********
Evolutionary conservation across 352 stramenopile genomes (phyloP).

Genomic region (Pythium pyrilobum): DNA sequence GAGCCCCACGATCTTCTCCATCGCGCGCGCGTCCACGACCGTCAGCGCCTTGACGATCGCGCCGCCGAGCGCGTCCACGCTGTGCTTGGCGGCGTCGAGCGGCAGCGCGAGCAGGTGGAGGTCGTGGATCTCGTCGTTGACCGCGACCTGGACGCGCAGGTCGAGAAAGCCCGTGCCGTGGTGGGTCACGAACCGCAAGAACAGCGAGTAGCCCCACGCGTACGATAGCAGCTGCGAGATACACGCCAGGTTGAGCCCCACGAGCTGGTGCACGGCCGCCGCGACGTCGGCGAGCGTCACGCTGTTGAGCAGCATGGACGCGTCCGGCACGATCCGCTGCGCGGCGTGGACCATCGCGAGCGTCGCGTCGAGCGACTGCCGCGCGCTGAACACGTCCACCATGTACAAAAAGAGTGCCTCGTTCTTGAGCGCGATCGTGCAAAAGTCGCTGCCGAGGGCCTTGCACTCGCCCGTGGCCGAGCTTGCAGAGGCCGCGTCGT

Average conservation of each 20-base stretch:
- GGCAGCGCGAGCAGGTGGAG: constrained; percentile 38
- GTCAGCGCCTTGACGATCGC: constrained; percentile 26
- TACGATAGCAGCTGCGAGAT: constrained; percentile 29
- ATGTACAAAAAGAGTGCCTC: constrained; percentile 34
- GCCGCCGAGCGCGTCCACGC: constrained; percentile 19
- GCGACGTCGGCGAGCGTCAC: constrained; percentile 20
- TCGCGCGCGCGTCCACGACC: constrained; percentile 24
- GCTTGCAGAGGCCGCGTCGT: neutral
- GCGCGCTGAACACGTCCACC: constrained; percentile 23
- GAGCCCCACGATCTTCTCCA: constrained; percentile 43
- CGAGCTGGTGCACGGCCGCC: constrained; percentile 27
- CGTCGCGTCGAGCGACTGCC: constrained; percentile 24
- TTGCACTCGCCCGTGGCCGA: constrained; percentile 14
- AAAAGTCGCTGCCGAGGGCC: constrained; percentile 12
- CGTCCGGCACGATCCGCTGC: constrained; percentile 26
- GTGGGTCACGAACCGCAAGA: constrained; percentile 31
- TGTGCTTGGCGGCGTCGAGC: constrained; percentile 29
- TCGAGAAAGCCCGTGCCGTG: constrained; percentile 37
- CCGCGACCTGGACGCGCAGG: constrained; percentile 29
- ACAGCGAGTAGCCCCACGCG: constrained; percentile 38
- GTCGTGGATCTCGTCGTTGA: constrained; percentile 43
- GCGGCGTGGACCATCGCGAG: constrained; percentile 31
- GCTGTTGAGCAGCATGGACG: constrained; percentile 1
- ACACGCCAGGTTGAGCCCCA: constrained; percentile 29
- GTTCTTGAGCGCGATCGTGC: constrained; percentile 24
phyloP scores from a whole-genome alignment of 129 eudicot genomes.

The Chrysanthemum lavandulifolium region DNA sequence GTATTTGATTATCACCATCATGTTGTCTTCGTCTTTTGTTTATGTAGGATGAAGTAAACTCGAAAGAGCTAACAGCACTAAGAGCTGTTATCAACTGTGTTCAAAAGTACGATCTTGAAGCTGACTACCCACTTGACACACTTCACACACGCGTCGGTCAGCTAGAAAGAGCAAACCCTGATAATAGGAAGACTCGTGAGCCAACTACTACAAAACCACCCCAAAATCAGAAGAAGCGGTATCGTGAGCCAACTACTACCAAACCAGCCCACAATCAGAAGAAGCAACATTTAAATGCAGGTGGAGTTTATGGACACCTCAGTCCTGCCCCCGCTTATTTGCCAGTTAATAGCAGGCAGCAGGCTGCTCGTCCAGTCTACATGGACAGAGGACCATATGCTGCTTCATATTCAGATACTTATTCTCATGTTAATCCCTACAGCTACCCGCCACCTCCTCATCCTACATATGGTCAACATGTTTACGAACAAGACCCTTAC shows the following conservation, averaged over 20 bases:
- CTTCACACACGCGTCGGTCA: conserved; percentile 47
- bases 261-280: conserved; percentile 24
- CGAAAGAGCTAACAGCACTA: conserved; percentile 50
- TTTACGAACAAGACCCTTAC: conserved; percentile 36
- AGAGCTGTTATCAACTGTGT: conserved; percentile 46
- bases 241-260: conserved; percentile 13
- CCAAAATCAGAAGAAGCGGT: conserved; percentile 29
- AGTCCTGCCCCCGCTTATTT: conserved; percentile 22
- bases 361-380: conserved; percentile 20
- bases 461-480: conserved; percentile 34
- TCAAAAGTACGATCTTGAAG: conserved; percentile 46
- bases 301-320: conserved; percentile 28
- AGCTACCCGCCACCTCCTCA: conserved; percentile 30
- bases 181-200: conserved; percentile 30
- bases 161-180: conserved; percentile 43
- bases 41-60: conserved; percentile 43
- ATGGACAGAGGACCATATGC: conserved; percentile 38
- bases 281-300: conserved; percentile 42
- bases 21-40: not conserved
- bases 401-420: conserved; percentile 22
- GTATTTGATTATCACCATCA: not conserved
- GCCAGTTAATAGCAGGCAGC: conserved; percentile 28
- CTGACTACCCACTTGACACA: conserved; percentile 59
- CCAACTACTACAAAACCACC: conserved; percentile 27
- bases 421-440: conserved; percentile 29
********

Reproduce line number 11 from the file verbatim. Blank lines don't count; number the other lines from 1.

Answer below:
- GCTTGCAGAGGCCGCGTCGT: neutral